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How to Apply Your Own Patches to Composer Packages

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Using third-party packages can accelerate your project’s development. Sometimes, you might need to add extra functionality or fix a critical bug. Here’s how to apply patches to PHP packages installed by Composer.

When to Patch a Package

First consider whether it’s appropriate to create an in-project patch. A patch should always be a minor change. If you need to add extensive new functionality, you should open an issue against the package or fork it yourself. This will help avoid conflicts as the package evolves.

You should think carefully about whether the change you require is truly specific to your project. Dependency patches typically affect only a few lines of code. They address bugs and issues that would otherwise prevent you from using the package. Most patches are short-term in nature. They should be replaced later by at-source fixes within the package’s codebase.

Ultimately, you need to measure your intentions. Are you addressing an immediate issue with a package, or extending the package’s functionality to align with your codebase? If it’s the latter, you should consider either contributing to the package, or wrapping it with extra classes and functions that are first-class citizens in your project.

Creating a Composer Patch

Once you’ve made the call to patch, you can start to prepare your project. Composer doesn’t have built-in patch support, so we’ll use the popular simplify/vendor-patches project to add it. This provides an intuitive interface over cweagans/composer-patches to help you create new patches.

composer require --dev symplify/vendor-patches
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Make sure the package you need to patch is installed in your project:

composer require example/broken-package

Next, open the problematic file in your code editor. You’ll find it within the vendor directory. In our example, we need to edit vendor/example/broken-package/src/Broken.php:

<?php
 
class Broken {
    public function __construct(string|int $foo) {
        if (is_string($foo)) {
            echo "Valid value!";
        }
    }
}
 
?>

The Broken class is expected to accept both strings and integers, using PHP 8’s union types. Unfortunately, looking at the source shows it actually only accepts strings.

In our fictitious example, the package maintainer has acknowledged the issue but hasn’t yet created a new release. Let’s patch our way around the problem in the meantime.

Copy the broken file, unaltered, and add a .old suffix:

cp vendor/example/broken-project/src/Broken.php vendor/example/broken-project/src/Broken.php.old

Make sure you don’t edit the .old file!

Next, edit the original file so it functions correctly in your codebase. As you’re editing in-place, the changes take effect immediately. Verify your codebase now behaves as expected.

<?php
 
class Broken {
    public function __construct(string|int $foo) {
        if (is_string($foo)) {
            echo "Valid value!";
        }
        else if (is_int($foo)) {
            echo "Also valid!";
        }
    }
}
 
?>

Creating the Patch File

You can now use the symplify/vendor-patches project to create a patch file for your fix. The package provides a vendor-patches binary which automatically scans your vendor directory to find the changes you’ve made.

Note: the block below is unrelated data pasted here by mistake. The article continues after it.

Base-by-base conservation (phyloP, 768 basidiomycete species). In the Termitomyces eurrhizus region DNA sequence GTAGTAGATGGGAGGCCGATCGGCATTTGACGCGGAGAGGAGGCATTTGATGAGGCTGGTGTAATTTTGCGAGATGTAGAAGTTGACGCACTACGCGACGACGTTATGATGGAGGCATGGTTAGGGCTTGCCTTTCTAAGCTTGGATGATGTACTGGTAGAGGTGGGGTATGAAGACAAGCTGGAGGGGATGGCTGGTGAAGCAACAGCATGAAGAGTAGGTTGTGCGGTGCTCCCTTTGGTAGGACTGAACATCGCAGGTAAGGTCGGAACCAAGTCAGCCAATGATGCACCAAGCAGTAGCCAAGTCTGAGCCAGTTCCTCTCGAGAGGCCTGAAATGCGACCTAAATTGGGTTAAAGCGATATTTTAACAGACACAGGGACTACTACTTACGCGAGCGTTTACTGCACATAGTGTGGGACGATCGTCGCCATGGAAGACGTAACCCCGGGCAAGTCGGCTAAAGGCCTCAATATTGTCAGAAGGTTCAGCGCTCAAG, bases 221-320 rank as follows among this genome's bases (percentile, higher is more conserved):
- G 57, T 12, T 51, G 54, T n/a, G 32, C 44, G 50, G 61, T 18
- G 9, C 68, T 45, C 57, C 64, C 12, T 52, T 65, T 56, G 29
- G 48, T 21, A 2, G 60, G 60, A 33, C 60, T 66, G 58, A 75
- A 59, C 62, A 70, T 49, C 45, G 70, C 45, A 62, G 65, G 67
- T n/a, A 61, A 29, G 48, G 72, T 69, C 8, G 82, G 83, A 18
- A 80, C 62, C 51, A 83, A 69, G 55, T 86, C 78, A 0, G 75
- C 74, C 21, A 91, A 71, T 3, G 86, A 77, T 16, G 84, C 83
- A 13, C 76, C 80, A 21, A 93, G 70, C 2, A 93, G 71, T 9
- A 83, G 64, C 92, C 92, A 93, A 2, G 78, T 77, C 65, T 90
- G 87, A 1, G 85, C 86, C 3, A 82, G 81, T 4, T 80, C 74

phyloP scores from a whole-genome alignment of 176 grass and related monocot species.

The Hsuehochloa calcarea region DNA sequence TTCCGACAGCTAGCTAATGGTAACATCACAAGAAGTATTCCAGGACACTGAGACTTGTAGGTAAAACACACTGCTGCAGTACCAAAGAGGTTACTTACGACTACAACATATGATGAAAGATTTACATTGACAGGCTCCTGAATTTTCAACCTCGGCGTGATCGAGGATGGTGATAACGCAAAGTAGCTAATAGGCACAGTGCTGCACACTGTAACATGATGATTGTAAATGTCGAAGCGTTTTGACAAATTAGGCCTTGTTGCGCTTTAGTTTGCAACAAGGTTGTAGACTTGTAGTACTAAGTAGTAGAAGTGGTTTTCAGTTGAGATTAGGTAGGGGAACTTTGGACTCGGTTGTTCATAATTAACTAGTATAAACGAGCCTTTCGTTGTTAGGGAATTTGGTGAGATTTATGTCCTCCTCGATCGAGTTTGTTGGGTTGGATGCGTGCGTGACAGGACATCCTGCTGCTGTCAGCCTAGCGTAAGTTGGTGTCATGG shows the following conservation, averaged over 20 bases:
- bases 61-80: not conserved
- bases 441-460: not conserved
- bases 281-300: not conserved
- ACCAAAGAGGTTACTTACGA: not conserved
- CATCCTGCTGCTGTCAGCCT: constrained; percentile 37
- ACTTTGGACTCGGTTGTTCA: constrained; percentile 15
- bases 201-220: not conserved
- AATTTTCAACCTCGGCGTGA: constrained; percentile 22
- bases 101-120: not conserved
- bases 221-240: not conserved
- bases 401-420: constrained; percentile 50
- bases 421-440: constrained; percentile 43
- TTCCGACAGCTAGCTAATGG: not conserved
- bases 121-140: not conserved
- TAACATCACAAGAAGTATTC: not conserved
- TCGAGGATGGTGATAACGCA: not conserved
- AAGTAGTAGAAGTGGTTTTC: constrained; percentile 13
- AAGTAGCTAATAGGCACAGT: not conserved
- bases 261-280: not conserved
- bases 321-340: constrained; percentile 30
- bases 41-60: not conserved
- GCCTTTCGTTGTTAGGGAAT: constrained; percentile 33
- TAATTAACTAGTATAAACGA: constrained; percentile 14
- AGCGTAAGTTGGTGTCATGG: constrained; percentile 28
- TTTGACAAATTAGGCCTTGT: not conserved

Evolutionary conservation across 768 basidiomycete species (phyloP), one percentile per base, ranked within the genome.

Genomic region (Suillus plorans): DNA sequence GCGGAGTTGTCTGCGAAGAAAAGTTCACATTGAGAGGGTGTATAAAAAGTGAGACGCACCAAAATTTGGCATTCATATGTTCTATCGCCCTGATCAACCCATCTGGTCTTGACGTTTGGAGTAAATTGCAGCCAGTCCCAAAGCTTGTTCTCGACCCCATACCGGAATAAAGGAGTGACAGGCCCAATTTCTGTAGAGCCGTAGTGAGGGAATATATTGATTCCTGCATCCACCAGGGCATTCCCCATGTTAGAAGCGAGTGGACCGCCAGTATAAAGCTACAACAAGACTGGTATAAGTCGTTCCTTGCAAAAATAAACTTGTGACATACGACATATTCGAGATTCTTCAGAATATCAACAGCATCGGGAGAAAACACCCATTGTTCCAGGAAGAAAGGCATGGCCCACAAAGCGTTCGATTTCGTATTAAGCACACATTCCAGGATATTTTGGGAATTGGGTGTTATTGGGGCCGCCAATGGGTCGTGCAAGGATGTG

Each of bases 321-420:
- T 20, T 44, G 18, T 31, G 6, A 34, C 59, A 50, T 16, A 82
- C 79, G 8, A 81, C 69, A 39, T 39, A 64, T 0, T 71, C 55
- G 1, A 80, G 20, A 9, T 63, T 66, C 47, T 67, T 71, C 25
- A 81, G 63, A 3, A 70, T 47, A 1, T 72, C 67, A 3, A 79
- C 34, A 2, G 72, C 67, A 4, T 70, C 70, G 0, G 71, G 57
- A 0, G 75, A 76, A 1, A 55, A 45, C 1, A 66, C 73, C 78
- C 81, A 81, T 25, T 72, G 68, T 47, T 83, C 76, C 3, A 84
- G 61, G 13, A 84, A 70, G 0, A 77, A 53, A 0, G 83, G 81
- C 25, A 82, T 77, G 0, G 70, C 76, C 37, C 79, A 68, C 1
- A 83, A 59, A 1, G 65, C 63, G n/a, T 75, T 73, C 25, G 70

vendor/bin/vendor-patches generate
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Running the command will generate a diff for you. It’ll be saved to the patches directory at the root of your project. The diff is calculated by comparing the .php and .php.old files you’ve created.

You can run the command again to discover any new patches you add. Each changed file gets its own patch within the patches directory.

Automatic Patching

Within your composer.json file, you’ll see a new section has been added:

{
    "extra": {
        "patches": {
            "example/broken-package": [
                "patches/example-broken-package-src-broken-php.patch"
            ]
        }
    }
}

The patches object maps the names of installed packages to an array of patch files to apply. These patches will be applied automatically whenever you composer install.

An installation script is registered by simplify/vendor-patches. It gets invoked after each dependency is installed. The script looks to see if any patches have been defined for the package. It’ll automatically apply any it finds.

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You’ll see lines in the composer install output indicating when patches have been applied. If an error is reported, you can use composer install --verbose to get more information on why the patch was skipped. This is often due to a package update fixing the issue you patched, making your patch file redundant.

Removing Patches

You can temporarily remove a patch by deleting its line from composer.json. This will stop the patch being applied when you composer install.

To permanently delete a patch from your project, remove its composer.json line. You can then remove its .patch file from your project’s patches directory.

If you want to revert a patch you’ve applied locally, it’s simplest to follow the steps above to delete or disable the patch. You can then remove the package from the vendor directory and run composer install to get back to a clean slate.

James Walker James Walker
James Walker is a contributor to CloudSavvy IT. He is the founder of Heron Web, a UK-based digital agency providing bespoke software development services to SMEs. He has experience managing complete end-to-end web development workflows, using technologies including Linux, GitLab, Docker, and Kubernetes. Read Full Bio »

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